Mahmoud Abdel-Fadil, The Political Economy of Nasserism: A Study in Employment and Income Distribution Policies in Urban Egypt, 1952-1972 (Cambridge: Cambridge University Press, 1980).
Selective memory and glorification of the era of Gamal Abdel-Nasser has been a key ingredient in mobilizing left opposition to the regime of his successor. For many, the Sadat regime represented a full-scale counter-revolution against both the Arab nationalist foreign policy and the political economy of the Nasser period. The extent to which Nasserism has been employed as a slogan and a symbol and as a basis for criticism of Anwar al-Sadat and his legacy makes an evaluation of the Nasser era not only a fascinating historical question, but an issue of great current political significance.
Sadat’s “open door” economic policy, formally inaugurated in 1974, was one of the focal points for opposition to his regime. The “open door” policy represented a distinct shift of the Egyptian economy toward closer integration with the Western capitalist world market and the expansion of the role of market forces in structuring and directing the economy. But was this a complete reversal of the economic direction of the Nasser era? The answer depends on our determination of the character of the Nasserist political economy.
Like his earlier work on rural Egypt in the Nasser period, Abdel-Fadil’s book is constructed in a highly technicalist style, based on a plethora of statistical data.  The collection of such a mass of data is alone a commendable achievement. Some of the official publications which are the main source of Abdel-Fadil’s statistics are not easily accessible, especially outside Egypt. Publication of such information, with well-informed comments and tabulations, is a real service.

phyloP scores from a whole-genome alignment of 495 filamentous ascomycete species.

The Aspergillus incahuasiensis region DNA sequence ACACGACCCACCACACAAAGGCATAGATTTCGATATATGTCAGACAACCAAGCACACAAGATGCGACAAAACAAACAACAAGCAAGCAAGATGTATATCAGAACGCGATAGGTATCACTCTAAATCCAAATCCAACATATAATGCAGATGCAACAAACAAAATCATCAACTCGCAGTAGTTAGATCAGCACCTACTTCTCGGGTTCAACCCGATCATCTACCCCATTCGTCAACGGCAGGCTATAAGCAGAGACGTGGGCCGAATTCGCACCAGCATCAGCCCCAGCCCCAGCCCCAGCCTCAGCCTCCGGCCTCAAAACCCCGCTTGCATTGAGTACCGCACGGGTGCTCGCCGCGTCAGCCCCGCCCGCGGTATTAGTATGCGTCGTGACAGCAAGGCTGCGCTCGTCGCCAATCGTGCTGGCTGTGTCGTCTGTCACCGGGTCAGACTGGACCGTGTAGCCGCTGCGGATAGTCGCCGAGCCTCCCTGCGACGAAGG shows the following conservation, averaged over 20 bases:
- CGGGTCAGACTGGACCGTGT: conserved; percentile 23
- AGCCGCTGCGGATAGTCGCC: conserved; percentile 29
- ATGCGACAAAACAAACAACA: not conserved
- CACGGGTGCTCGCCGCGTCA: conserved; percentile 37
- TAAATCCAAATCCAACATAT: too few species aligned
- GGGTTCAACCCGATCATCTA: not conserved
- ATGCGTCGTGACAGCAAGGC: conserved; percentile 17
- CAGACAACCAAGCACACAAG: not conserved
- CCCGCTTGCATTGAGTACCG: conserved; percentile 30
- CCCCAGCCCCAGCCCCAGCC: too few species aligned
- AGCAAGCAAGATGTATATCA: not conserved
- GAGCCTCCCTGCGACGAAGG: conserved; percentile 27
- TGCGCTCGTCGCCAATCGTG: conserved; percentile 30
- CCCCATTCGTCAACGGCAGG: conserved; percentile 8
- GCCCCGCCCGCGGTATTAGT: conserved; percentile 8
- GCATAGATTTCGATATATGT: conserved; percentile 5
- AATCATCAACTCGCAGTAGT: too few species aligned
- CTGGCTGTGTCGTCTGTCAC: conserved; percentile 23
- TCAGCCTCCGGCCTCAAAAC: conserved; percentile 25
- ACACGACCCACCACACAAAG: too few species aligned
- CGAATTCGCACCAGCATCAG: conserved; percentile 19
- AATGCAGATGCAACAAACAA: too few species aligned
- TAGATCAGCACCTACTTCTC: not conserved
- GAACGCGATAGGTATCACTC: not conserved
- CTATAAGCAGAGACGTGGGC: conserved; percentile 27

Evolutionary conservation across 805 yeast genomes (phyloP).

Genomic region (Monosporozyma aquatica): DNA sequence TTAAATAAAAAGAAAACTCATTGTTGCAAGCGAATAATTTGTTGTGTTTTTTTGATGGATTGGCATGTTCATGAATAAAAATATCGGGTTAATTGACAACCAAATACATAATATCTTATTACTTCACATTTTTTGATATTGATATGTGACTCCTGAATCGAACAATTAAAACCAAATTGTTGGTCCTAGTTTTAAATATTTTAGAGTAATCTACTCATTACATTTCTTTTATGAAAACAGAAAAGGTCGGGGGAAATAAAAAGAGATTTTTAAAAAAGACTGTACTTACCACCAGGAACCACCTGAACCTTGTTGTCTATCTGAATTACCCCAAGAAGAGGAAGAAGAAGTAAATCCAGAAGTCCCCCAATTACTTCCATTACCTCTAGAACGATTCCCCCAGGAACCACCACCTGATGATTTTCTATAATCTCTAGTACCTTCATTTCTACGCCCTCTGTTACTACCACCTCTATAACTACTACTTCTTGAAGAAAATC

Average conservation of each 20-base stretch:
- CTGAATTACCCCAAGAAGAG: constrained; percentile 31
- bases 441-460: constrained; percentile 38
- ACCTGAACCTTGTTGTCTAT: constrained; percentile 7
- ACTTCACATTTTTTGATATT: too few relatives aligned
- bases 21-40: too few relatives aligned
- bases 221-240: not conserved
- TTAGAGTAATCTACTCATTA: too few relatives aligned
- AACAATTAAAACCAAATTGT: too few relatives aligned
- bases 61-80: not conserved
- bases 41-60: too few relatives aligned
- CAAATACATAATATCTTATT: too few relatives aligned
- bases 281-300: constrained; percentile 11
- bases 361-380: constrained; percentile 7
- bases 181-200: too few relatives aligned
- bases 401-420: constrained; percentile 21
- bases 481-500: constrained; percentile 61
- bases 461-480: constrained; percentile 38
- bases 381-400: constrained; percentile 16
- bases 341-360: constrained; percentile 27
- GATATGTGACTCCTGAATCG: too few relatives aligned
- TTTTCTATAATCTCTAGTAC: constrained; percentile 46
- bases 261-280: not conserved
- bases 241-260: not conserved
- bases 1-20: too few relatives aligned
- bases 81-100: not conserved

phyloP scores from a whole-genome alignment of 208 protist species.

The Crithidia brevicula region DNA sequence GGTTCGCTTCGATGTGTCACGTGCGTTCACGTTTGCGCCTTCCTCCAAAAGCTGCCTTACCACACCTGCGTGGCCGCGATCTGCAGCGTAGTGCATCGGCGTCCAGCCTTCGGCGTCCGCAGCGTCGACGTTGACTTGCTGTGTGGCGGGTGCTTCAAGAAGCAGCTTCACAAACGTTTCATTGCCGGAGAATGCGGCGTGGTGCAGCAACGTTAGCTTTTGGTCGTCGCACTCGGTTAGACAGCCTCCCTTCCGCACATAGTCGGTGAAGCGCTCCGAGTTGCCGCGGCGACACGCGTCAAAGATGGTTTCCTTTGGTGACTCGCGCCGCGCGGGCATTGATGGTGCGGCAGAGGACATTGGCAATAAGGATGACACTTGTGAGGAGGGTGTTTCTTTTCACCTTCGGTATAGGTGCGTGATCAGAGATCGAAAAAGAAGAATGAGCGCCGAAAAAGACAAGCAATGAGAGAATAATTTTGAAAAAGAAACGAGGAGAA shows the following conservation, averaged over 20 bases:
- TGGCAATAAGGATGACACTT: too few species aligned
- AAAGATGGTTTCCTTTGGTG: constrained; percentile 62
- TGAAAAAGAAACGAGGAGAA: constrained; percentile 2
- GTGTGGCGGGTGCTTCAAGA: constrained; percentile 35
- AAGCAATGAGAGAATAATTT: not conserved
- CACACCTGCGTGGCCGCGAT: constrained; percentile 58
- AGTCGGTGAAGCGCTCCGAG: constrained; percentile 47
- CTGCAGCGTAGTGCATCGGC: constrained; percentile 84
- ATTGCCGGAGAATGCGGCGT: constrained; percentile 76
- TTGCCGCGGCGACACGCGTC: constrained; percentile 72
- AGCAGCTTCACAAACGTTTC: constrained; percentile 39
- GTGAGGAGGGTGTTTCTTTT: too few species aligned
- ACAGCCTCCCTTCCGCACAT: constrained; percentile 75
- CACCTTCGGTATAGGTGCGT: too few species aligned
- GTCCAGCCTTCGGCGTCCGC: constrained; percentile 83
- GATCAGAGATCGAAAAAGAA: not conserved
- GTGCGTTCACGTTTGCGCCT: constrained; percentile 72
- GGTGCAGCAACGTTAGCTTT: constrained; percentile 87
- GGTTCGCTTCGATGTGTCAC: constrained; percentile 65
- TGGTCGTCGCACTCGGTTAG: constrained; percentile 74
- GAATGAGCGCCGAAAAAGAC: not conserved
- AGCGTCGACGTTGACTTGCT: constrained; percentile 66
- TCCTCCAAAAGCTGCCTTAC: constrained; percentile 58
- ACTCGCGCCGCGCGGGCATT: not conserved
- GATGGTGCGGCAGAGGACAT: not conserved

As a prominent intellectual in the anti-Sadat opposition, Abdel-Fadil undoubtedly felt obliged to move beyond a statistical treatment of trends in the urban economy to a broader evaluation of the Nasserist economic system, an effort which his earlier work did not attempt. Unfortunately, his generalizations are not well related to his own and other available statistical data. He is satisfied with imprecise and apparently self-contradictory conclusions which avoid the issue almost as much as they clarify it. In the Nasser period, according to Abdel-Fadil, “the old ruling class coalition of large landowners and big business allied with foreign capital was replaced by a new coalition dominated by the nationalistic sectors of the bourgeoisie.” The regime accepted the capitalist market as the basic framework for the economy, he argues, but the desire to achieve economic independence and growth required the formation of an expanding public sector and, ultimately, less reliance on market forces as the allocator of national resources. “Nasserism, as a socio-economic regime,” Abdel-Fadil writes, “may well be regarded as belonging to the Kaleckian category of ‘intermediate regimes’, characterized by the amalgamation of the interests of the lower middle class with state capitalism.” This classification coincides with what official Soviet economists and others have termed the “non-capitalist path” of development—a path which “creates the conditions for the transition to socialist development.”
No one now argues that an Egyptian transition to socialist development has been achieved or is likely to take place in the near future. One has the choice of explaining what occurred after Nasser as a “counter-revolution,” or of arguing that the “non-capitalist path” is an inadequate and misleading characterization of the Nasser period. A brief review of some of the salient features in the development of the Nasserist economic system may illustrate the advantages of the latter approach.